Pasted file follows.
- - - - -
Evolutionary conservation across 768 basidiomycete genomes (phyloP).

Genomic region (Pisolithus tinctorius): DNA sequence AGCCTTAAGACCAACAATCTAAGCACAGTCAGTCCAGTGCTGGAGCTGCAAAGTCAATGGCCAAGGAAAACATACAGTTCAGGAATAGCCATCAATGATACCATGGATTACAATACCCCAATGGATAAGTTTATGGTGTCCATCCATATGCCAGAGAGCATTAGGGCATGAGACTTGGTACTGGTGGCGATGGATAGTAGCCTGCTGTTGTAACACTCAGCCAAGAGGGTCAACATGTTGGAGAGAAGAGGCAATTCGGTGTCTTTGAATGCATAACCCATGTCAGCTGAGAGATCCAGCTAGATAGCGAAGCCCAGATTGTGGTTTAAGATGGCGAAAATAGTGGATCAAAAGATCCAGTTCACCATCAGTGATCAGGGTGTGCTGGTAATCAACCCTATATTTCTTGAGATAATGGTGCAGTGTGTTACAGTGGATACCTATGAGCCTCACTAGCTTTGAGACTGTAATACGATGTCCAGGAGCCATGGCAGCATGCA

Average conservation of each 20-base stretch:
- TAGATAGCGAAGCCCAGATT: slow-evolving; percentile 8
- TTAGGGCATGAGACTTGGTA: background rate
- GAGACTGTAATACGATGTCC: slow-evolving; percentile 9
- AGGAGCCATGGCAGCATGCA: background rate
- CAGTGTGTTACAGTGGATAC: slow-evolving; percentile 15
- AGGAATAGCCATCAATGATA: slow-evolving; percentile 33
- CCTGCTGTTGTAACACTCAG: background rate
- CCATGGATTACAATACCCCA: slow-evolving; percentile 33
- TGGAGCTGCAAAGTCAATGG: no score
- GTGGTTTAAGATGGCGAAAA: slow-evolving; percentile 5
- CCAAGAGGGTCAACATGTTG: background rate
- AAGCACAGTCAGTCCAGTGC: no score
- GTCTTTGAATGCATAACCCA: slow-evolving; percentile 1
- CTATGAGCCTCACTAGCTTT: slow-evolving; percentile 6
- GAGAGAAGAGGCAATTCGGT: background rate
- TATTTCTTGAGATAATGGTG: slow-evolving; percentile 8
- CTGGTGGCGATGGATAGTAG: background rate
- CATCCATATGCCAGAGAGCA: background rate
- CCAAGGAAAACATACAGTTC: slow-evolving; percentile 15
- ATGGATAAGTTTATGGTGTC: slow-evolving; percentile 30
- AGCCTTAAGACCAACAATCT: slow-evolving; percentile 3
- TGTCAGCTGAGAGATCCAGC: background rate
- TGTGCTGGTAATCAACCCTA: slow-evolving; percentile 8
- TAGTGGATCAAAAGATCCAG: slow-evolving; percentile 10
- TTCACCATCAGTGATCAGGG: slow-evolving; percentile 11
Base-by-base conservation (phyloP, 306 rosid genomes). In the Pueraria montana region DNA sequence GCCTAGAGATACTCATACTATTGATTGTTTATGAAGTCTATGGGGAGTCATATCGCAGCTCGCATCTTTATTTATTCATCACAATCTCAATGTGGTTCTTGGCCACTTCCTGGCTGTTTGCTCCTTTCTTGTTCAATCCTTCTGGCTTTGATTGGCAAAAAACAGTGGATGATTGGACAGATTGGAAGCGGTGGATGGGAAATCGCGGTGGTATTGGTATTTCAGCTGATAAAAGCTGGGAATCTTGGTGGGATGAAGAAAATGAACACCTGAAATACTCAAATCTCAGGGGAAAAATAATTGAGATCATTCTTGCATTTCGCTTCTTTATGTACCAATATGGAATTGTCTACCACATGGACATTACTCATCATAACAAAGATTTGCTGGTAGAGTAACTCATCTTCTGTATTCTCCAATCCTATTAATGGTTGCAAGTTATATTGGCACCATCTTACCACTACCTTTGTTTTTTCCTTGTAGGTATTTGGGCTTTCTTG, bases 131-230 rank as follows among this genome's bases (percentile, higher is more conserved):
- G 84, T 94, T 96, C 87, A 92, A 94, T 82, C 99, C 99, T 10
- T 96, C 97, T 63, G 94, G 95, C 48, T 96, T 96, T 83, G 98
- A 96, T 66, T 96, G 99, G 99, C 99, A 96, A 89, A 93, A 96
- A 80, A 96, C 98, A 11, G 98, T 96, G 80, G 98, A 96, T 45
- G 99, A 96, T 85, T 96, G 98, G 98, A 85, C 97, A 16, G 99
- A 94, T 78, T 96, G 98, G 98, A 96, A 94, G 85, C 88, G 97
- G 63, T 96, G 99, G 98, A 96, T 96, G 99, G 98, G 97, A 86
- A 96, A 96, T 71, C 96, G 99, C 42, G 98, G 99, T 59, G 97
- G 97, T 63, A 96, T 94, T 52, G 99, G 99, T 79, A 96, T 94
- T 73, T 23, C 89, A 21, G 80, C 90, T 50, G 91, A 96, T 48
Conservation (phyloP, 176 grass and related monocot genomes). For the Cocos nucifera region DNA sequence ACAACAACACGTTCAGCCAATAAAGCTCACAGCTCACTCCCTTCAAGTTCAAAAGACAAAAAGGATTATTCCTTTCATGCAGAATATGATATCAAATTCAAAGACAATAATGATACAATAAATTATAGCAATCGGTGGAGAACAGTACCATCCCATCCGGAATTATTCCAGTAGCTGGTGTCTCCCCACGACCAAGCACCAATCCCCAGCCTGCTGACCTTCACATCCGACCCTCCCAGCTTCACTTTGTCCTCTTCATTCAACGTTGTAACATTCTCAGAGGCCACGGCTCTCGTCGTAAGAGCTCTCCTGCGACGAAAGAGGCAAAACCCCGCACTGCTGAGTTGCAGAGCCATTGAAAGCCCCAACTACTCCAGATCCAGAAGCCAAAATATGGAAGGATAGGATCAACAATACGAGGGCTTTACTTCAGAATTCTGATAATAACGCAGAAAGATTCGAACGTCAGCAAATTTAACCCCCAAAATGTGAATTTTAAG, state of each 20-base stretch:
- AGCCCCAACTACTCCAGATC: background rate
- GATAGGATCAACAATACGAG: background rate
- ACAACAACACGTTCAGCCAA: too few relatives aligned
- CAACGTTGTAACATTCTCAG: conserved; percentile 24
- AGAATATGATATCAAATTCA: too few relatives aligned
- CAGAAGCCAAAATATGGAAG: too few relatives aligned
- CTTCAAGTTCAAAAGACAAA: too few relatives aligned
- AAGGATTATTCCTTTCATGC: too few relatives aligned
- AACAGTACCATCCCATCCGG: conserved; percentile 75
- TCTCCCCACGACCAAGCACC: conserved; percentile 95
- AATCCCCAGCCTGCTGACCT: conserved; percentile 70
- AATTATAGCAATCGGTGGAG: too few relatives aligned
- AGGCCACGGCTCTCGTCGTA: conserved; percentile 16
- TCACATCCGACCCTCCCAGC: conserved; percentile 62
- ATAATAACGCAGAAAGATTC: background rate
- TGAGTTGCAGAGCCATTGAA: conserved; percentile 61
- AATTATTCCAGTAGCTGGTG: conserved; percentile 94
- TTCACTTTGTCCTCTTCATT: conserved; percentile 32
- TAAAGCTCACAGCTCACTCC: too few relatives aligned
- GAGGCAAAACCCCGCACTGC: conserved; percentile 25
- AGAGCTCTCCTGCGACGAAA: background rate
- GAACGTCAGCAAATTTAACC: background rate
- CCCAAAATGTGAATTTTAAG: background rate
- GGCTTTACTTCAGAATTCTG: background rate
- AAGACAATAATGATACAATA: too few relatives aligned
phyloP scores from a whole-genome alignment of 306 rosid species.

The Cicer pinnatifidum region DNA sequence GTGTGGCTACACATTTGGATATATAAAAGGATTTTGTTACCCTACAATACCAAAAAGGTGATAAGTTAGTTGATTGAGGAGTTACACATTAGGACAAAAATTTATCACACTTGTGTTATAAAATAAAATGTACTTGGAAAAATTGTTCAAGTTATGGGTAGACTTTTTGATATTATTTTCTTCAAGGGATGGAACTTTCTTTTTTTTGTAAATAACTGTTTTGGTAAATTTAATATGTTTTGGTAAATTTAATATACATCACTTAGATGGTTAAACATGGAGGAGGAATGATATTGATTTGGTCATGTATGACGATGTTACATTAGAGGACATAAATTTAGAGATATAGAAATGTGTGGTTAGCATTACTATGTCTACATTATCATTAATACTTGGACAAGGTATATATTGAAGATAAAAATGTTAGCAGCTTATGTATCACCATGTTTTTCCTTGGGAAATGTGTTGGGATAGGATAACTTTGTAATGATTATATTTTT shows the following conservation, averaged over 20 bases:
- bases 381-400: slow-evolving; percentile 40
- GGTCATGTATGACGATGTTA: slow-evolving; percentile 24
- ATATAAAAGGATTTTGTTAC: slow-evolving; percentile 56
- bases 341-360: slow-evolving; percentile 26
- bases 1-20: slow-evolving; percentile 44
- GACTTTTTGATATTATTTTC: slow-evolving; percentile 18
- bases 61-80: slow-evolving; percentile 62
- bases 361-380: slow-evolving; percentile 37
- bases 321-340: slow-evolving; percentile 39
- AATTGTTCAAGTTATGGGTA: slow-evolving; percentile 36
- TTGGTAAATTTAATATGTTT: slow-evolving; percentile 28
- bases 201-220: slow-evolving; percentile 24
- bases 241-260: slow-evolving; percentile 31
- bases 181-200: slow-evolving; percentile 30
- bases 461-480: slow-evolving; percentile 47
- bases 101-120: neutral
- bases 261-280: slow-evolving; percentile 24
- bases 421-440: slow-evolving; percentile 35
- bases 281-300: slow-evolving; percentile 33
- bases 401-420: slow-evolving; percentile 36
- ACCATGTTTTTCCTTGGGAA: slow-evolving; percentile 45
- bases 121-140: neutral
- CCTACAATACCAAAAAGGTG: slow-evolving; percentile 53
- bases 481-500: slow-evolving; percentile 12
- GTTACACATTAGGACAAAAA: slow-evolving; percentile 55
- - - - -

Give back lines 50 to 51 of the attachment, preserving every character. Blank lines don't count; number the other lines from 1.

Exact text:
- TCTCCCCACGACCAAGCACC: conserved; percentile 95
- AATCCCCAGCCTGCTGACCT: conserved; percentile 70